Let’s talk about poo and potty training….

This is a parenting blog, so poo and potty training is a topic that was bound to come wasn’t it? I have potty trained a number of children in my time as a parent, nurse, and nanny so the topic of poo had to come up sometime, didn’t it? I promise there won’t be any graphic details or stomach-churning pictures…

poo and potty training

My children both potty trained relatively easily, in terms of being dry, during the day, and wearing underpants instead of nappies. However, both of them, for no apparent reason, had issues with actually using the toilet to poo. Both of them seemed very anxious and frightened to actually use the toilet, and one preferred to use a nappy (and would poo in the nappy then be cleaned up, and go back into underpants) and the other insisted on using a potty. When I was first potty training, years ago, I experienced this with the little girl I was nannying and after seeking advice, we decided to let her be, and not to push her (pardon the pun) and that she would eventually feel comfortable with the toilet. She did get over her fear and with minimal fuss decided one day to use the toilet and never looked back. Poo and potty training is something that before you have children you don’t really think about, but can be a big focus when it might not be working.

Since then I have done a fair bit of reading, on potty training and issues that can crop up, and also was fortunate to work with a nurse, who was a children’s continence specialist, in my last nursing job. We lovingly called her “the poo nurse” but she was an amazing source of information and support for parents and healthcare staff working with children who had issues with their health that made toilet training an issue, and was generally a font of all knowledge on all matters poo and wee related when it came to children so I learned a lot from her. She told me that it is very common for children to be scared to use the toilet and that the action of pooing (or emptying their bowels, if we are going to be terminologically correct about it) can feel very weird for a child and they often feel like they aren’t in control and it can cause them to feel anxious and uncomfortable about going to the toilet compared to the comfort of a nappy.

She said it was normal, lots of children struggle with this issue, and that in most circumstances she would encourage their parents and carers to make minimal fuss, let them get to a point where they were less scared and that eventually most children do realize that the toilet isn’t as scary as it seems when it comes to doing a poo. She said (and I have seen myself, with other people’s children) that if you force them to go on the toilet, and make a big deal of them HAVING to poo on the toilet, or are critical, that it can cause more anxiety, and also cause a child to refuse to poo at all, with constipation and withholding being a result, and those can lead to all sorts of other unpleasant issues. You can find lot’s of support and info on this here and will be surprised to learn it is NOT just your child.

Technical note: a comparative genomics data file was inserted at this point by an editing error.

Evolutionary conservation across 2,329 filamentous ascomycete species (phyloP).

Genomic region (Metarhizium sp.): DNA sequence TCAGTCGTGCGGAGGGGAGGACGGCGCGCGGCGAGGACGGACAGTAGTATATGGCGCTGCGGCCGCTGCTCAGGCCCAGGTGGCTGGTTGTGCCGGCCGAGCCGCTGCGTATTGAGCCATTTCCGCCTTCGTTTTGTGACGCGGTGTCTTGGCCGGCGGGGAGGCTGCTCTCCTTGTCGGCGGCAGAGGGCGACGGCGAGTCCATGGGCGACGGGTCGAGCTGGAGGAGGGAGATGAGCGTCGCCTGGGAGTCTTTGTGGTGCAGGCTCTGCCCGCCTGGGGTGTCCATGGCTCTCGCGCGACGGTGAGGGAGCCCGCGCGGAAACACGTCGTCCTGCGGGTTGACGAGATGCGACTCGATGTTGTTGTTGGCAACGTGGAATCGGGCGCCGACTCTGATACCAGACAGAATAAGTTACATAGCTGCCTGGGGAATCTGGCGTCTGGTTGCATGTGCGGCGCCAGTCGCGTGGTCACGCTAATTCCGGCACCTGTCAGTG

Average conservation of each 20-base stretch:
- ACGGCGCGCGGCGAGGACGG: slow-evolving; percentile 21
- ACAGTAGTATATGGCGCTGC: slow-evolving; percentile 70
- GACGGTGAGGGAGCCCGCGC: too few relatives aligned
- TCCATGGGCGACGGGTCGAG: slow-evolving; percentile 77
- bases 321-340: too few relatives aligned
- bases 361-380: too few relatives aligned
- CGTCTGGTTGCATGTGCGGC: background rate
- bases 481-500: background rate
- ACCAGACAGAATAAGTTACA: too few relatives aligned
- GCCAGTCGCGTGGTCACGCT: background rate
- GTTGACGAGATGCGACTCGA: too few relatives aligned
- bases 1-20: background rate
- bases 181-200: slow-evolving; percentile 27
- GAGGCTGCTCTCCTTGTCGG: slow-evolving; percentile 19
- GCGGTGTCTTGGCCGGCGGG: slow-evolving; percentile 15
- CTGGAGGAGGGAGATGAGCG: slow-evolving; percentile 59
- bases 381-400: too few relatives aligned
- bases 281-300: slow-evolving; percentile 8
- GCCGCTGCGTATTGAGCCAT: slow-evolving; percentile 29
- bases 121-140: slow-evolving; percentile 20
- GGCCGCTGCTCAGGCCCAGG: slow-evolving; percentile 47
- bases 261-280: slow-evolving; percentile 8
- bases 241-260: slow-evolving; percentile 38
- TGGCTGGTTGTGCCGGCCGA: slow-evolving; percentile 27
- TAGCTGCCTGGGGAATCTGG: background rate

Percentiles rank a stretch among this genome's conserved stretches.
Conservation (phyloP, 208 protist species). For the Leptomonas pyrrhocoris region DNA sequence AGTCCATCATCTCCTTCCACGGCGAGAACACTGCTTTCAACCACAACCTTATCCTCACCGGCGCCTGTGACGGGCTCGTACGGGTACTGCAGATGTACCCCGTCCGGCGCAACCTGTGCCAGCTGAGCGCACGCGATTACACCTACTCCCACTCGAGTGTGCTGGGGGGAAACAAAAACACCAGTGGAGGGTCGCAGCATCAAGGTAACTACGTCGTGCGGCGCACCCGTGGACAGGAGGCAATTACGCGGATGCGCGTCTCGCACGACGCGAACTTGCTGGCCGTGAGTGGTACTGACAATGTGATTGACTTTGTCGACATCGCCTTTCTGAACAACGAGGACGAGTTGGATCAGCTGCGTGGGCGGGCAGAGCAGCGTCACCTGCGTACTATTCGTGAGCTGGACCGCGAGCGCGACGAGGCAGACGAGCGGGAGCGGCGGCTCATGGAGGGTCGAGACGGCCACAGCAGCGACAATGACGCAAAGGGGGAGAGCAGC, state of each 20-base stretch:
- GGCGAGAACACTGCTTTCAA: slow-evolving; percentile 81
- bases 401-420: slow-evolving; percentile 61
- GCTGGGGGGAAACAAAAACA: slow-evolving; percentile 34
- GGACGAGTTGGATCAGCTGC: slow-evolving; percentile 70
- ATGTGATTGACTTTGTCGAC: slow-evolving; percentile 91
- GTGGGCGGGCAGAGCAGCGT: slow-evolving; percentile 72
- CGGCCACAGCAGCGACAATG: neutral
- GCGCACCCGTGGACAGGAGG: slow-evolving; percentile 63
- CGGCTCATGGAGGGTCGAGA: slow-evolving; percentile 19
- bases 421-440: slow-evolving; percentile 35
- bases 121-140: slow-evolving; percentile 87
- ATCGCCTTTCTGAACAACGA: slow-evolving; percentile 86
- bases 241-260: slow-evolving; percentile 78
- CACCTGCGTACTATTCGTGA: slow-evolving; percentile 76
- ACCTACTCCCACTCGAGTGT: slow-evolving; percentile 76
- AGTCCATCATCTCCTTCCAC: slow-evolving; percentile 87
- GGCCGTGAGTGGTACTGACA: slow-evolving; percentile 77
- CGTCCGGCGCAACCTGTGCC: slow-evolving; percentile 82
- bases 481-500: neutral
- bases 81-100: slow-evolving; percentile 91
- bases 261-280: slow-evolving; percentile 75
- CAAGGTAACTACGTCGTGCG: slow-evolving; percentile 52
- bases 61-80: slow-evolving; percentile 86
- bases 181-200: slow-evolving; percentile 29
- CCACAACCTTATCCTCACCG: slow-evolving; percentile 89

poo and potty training

So when my own children decided that they weren’t ready to poo on the toilet, I pretty much just went with it. We did talk about it and tried to work out exactly what was worrying them, but after that, we left them to get on with it, literally. We didn’t make a fuss or a big issue out of it. We are pretty open and honest as a family about bodily functions and I knew that eventually they would both figure it out. Both children did, and thankfully, my days of nappies, cleaning potties and potty training are over (I actually quite like potty training and changing nappies, mostly, I hope we will go back to that, one day with number 3) for now. I will admit that I don’t miss cleaning what frankly becomes adult poo once children are fully eating food, for a while though. When each child decided that it was time to let go and do their poo on the loo, we did make a fuss and we did reward and praise them, and then for a few days afterward each visit to the toilet was also praised until them going “for a poo on the loo” is just normal and not a big deal anymore.

I think what this experience has taught me, is that sometimes we do need to just go with our gut and let our children tell us when they are ready for something. Sometimes as parents we have to go with the flow (well this is a post about toilet and potty training) and trust that our kids will figure out what they need to. We need to support them and encourage them. I wanted to share our experience to encourage anyone out there who has a child who is reluctant to poo on the toilet, or seems worried or anxious about it, that it is normal, and what to do about it. It’s totally normal, don’t panic or worry about it. Your child will pick up on this and it adds to the stress of the situation.

I have just gone with my instinct with my children and used my prior experience but there are plenty of books and websites you can find to help with potty training issues, or you could speak to your health visitor or GP who can help and advise, and if potty training looks like it might be becoming more complicated, point you in the right direction for help.

We also have some potty training tips here too

  There, poo and potty training, that wasn’t that gruesome, was it? πŸ˜‰

Posted in Family Life and Parenting and tagged constipation, potty refusal, Potty Training, potty training problems.